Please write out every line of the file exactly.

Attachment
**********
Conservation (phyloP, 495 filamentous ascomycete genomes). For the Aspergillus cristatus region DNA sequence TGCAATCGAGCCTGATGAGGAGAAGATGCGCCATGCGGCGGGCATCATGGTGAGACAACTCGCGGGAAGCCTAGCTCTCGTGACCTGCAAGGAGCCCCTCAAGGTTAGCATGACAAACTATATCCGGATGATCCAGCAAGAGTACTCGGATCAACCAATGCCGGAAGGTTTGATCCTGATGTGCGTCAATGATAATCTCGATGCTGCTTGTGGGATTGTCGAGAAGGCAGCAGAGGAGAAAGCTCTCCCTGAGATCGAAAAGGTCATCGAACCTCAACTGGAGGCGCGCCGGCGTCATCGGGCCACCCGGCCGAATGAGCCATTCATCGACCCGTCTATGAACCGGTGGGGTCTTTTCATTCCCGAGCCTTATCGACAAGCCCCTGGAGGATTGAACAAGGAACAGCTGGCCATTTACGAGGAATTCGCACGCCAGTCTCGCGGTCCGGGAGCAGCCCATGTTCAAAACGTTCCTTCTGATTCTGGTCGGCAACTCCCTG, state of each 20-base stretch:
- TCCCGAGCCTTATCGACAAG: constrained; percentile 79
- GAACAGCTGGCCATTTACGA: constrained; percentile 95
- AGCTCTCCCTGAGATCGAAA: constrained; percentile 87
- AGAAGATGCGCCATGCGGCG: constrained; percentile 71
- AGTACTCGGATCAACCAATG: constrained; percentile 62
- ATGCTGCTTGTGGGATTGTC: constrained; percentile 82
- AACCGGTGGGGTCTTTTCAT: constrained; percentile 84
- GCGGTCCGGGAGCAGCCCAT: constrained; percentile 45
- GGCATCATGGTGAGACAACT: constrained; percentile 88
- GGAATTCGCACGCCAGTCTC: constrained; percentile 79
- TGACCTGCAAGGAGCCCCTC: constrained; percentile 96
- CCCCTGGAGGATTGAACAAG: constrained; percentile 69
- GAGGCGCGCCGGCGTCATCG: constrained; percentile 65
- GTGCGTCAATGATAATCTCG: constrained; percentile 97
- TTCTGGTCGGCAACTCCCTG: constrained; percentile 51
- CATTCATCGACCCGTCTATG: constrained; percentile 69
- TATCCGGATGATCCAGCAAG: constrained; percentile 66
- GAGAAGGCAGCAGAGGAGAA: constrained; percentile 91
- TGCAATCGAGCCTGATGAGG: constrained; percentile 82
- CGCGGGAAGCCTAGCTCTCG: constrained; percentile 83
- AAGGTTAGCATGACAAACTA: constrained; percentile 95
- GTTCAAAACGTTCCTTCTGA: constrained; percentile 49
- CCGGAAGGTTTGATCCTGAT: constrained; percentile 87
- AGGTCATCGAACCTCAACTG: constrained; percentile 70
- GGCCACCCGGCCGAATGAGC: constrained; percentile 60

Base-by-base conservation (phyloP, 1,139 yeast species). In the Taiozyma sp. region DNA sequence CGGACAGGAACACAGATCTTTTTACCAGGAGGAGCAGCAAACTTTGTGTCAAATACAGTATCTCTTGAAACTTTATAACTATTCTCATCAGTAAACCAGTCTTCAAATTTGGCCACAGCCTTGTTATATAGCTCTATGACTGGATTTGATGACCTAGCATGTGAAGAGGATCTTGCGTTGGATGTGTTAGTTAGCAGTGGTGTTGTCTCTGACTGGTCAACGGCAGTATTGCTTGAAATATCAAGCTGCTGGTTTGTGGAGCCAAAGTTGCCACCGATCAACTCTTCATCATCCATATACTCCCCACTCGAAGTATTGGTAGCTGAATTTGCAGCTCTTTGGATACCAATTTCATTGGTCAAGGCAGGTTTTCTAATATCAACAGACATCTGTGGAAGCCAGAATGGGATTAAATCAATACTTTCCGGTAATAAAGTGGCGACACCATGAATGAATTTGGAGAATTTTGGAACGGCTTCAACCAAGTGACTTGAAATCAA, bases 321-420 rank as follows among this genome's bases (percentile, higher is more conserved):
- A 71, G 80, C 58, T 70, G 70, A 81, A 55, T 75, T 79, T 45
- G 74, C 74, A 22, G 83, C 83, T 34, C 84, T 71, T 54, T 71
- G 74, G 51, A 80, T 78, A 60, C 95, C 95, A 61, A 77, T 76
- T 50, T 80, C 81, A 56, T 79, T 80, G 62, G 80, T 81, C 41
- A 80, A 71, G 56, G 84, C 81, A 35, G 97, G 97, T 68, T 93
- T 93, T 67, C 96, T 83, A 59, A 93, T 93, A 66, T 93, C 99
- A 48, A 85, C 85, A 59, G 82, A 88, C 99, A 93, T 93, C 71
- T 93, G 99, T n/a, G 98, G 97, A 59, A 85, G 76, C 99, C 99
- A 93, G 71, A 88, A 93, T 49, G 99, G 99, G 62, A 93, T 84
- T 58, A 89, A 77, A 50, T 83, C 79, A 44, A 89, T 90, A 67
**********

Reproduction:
Conservation (phyloP, 495 filamentous ascomycete genomes). For the Aspergillus cristatus region DNA sequence TGCAATCGAGCCTGATGAGGAGAAGATGCGCCATGCGGCGGGCATCATGGTGAGACAACTCGCGGGAAGCCTAGCTCTCGTGACCTGCAAGGAGCCCCTCAAGGTTAGCATGACAAACTATATCCGGATGATCCAGCAAGAGTACTCGGATCAACCAATGCCGGAAGGTTTGATCCTGATGTGCGTCAATGATAATCTCGATGCTGCTTGTGGGATTGTCGAGAAGGCAGCAGAGGAGAAAGCTCTCCCTGAGATCGAAAAGGTCATCGAACCTCAACTGGAGGCGCGCCGGCGTCATCGGGCCACCCGGCCGAATGAGCCATTCATCGACCCGTCTATGAACCGGTGGGGTCTTTTCATTCCCGAGCCTTATCGACAAGCCCCTGGAGGATTGAACAAGGAACAGCTGGCCATTTACGAGGAATTCGCACGCCAGTCTCGCGGTCCGGGAGCAGCCCATGTTCAAAACGTTCCTTCTGATTCTGGTCGGCAACTCCCTG, state of each 20-base stretch:
- TCCCGAGCCTTATCGACAAG: constrained; percentile 79
- GAACAGCTGGCCATTTACGA: constrained; percentile 95
- AGCTCTCCCTGAGATCGAAA: constrained; percentile 87
- AGAAGATGCGCCATGCGGCG: constrained; percentile 71
- AGTACTCGGATCAACCAATG: constrained; percentile 62
- ATGCTGCTTGTGGGATTGTC: constrained; percentile 82
- AACCGGTGGGGTCTTTTCAT: constrained; percentile 84
- GCGGTCCGGGAGCAGCCCAT: constrained; percentile 45
- GGCATCATGGTGAGACAACT: constrained; percentile 88
- GGAATTCGCACGCCAGTCTC: constrained; percentile 79
- TGACCTGCAAGGAGCCCCTC: constrained; percentile 96
- CCCCTGGAGGATTGAACAAG: constrained; percentile 69
- GAGGCGCGCCGGCGTCATCG: constrained; percentile 65
- GTGCGTCAATGATAATCTCG: constrained; percentile 97
- TTCTGGTCGGCAACTCCCTG: constrained; percentile 51
- CATTCATCGACCCGTCTATG: constrained; percentile 69
- TATCCGGATGATCCAGCAAG: constrained; percentile 66
- GAGAAGGCAGCAGAGGAGAA: constrained; percentile 91
- TGCAATCGAGCCTGATGAGG: constrained; percentile 82
- CGCGGGAAGCCTAGCTCTCG: constrained; percentile 83
- AAGGTTAGCATGACAAACTA: constrained; percentile 95
- GTTCAAAACGTTCCTTCTGA: constrained; percentile 49
- CCGGAAGGTTTGATCCTGAT: constrained; percentile 87
- AGGTCATCGAACCTCAACTG: constrained; percentile 70
- GGCCACCCGGCCGAATGAGC: constrained; percentile 60

Base-by-base conservation (phyloP, 1,139 yeast species). In the Taiozyma sp. region DNA sequence CGGACAGGAACACAGATCTTTTTACCAGGAGGAGCAGCAAACTTTGTGTCAAATACAGTATCTCTTGAAACTTTATAACTATTCTCATCAGTAAACCAGTCTTCAAATTTGGCCACAGCCTTGTTATATAGCTCTATGACTGGATTTGATGACCTAGCATGTGAAGAGGATCTTGCGTTGGATGTGTTAGTTAGCAGTGGTGTTGTCTCTGACTGGTCAACGGCAGTATTGCTTGAAATATCAAGCTGCTGGTTTGTGGAGCCAAAGTTGCCACCGATCAACTCTTCATCATCCATATACTCCCCACTCGAAGTATTGGTAGCTGAATTTGCAGCTCTTTGGATACCAATTTCATTGGTCAAGGCAGGTTTTCTAATATCAACAGACATCTGTGGAAGCCAGAATGGGATTAAATCAATACTTTCCGGTAATAAAGTGGCGACACCATGAATGAATTTGGAGAATTTTGGAACGGCTTCAACCAAGTGACTTGAAATCAA, bases 321-420 rank as follows among this genome's bases (percentile, higher is more conserved):
- A 71, G 80, C 58, T 70, G 70, A 81, A 55, T 75, T 79, T 45
- G 74, C 74, A 22, G 83, C 83, T 34, C 84, T 71, T 54, T 71
- G 74, G 51, A 80, T 78, A 60, C 95, C 95, A 61, A 77, T 76
- T 50, T 80, C 81, A 56, T 79, T 80, G 62, G 80, T 81, C 41
- A 80, A 71, G 56, G 84, C 81, A 35, G 97, G 97, T 68, T 93
- T 93, T 67, C 96, T 83, A 59, A 93, T 93, A 66, T 93, C 99
- A 48, A 85, C 85, A 59, G 82, A 88, C 99, A 93, T 93, C 71
- T 93, G 99, T n/a, G 98, G 97, A 59, A 85, G 76, C 99, C 99
- A 93, G 71, A 88, A 93, T 49, G 99, G 99, G 62, A 93, T 84
- T 58, A 89, A 77, A 50, T 83, C 79, A 44, A 89, T 90, A 67